Austria’s ‘hidden champions’ power economy
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The building at 112 Margaretenstrasse in south-west Vienna is handsome, though otherwise unremarkable — like thousands of others in the Austrian capital. It is home to a company called Schiebel, founded in 1951 and, then, an equally unremarkable manufacturer of small electronic components for household appliances.
Seventy years later, Schiebel is one of the world’s leading manufacturers of unmanned aerial vehicles (UAV’s) with the Camcopter, its own design of remote-control helicopter, according to Neil Hunter, its global head of business development.
The Camcopter S-100 is the only vertical take off and landing (VTOL) unmanned air system of its class. It is used for military and civilian purposes by 35 customers around the world, with 400 sold and several hundred thousand flight hours under its belt. All sales so far have been exports, including to the French, Royal Australian and Royal Thai navies. Schiebel invests 20 per cent of revenues into research and development, says Hunter.
Yet, in spite of Schiebel’s global success, few people outside the security sector have heard of the company or its products. That includes most Austrians, says Professor Georg Jungwirth, of the Campus 02 University of Applied Sciences in Graz.
In 2007, he started a database of what he calls “Austria’s Hidden Champions” to better understand this successful business segment, which plays a central role in the economy.
Jungwirth has now identified 199 companies that meet his ‘Champions’ criteria: they must be headquartered in Austria; be at least the number one, two or three in their industry globally, or the number one in Europe; and have annual revenues that do not exceed €300m.
He calculates that these Hidden Champions employ 2.4 per cent of the Austrian workforce and generate some €17bn in revenues, or 4.4 per cent of GDP, annually. Their products make up about 10 per cent of Austria’s exports.
Their level of innovation — Jungwirth says Hidden Champions on average hold 34 valid patents — is attributed to Austria’s education system, support from government agencies and chambers of commerce, and a relatively stable legal and political climate.
To some, they are also imbued with a quiet but deeply patriotic nature. “Even if the country were to become more uncertain or justice less predictable, I would expect few . . . would move away,” says Christoph Lindinger, a partner at Schoenherr, a Vienna-based law firm.
About three in four of these companies produce industrial goods, though the spectrum is wide. Thomastik-Infeld in Vienna is a world-famous producer of musical instrument strings which celebrated its centenary two years ago. Wollsdorf Leder, whose headquarters are 20km north-east of Graz, produces leather coverings for seats in the auto and aviation industries. It lists BMW, Opel and Austrian Airlines among customers, and claims 14 cars equipped with its products are sold every minute worldwide.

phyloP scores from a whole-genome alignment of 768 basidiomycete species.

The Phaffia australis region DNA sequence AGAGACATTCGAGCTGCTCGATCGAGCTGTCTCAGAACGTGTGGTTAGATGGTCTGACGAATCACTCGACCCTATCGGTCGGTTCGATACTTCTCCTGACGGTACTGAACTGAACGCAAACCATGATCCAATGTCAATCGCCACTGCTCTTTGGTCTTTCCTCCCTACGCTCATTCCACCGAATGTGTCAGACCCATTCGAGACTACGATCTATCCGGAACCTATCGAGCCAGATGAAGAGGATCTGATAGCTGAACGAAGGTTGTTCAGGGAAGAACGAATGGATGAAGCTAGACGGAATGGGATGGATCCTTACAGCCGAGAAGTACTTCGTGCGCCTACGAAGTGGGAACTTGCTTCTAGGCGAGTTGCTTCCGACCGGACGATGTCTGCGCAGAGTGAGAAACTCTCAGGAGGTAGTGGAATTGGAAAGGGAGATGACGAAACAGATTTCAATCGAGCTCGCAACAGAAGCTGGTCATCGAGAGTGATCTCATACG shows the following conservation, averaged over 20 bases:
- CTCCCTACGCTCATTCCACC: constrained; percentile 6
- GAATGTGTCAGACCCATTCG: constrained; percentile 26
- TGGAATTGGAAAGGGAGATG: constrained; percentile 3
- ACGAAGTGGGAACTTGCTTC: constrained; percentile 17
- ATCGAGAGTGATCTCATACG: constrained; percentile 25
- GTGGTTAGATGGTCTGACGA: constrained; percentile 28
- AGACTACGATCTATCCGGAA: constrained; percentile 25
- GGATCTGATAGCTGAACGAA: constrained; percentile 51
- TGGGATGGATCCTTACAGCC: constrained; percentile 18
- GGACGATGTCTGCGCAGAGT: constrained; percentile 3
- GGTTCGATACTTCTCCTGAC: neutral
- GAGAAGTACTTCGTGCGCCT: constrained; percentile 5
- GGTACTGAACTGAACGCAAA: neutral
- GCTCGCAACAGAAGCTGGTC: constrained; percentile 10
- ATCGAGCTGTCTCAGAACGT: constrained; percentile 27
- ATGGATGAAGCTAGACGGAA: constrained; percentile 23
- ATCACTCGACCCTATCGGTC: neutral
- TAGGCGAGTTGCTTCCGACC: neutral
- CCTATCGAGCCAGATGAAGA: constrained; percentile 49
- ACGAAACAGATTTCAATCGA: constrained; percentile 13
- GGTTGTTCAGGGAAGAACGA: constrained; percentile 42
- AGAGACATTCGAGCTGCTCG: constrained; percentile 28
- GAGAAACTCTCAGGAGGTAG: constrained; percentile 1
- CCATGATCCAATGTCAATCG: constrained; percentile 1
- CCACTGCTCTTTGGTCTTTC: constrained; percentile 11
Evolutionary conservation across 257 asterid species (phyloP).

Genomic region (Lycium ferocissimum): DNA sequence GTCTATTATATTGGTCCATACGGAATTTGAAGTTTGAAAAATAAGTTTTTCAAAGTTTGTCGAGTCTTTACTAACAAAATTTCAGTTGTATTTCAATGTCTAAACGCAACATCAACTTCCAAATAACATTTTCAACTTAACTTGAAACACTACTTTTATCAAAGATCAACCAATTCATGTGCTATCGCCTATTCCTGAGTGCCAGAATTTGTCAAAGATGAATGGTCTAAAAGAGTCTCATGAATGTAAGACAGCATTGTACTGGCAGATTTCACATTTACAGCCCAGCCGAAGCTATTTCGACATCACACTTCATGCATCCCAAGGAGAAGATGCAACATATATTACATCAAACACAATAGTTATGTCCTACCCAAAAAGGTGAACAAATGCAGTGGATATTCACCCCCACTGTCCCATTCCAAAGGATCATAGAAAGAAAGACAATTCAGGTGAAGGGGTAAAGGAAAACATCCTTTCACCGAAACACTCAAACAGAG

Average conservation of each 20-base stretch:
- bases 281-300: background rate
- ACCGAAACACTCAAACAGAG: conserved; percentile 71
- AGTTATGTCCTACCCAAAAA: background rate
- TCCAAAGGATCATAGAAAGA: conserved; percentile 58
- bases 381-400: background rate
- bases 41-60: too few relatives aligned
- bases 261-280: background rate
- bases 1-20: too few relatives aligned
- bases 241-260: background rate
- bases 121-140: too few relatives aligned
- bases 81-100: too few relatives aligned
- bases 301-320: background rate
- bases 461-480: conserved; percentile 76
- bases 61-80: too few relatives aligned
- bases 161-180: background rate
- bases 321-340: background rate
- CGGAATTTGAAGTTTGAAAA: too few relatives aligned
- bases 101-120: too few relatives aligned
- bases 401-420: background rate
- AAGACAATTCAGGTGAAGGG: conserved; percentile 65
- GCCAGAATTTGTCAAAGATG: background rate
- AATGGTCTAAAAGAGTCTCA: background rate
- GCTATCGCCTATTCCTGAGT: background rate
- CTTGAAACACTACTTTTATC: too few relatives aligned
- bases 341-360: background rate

But the Hidden Champions are not limited to big cities. Bachmann Electronic produces high-tech control equipment for electrical systems up to and including high-voltage grids. It is headquartered in Feldkirch, a small town near the border with Lichtenstein in Voralberg, in Austria’s far west.
Jungwirth says Hidden Champions typically share some characteristics. They have a high ratio of exports (the average is 85 per cent) because domestic demand is small and sometimes non-existent.
“Since about 75 per cent operate in B2B markets, many avoid advertising and PR in mass media,” he says. “They focus on B2B media within their respective industries.”
Because they are leaders in both quality and technology in their markets, they often realise high margins and profits, and intentionally avoid the spotlight for protection. “They don’t want to draw attention to their niches, or their [economic] success,” says Jungwirth. “That is why they often operate like hidden actors.”
This encourages them to remain family-run, avoiding stock exchange listings and the need to publish results. It also enables them to invest as required to remain competitive, while managing downturns carefully — typically avoiding redundancies, which in turn promotes staff loyalty.
Will their tradition of succession continue in the digital age, given the array of alternative career choices on offer in the 21st century? Hannes Hecher, chief executive at Schiebel, believes it will, because successor owners can adapt and change their family companies as they see fit.
“With more options, there are more possibilities for successors of family-owned businesses [to redirect the company],” he says. “At Schiebel, for example, nobody dreamt of UAVs when the company was founded. Now, we are the world’s market leader [and] still family-owned. [We did that by] identifying what the market needs and using that potential.”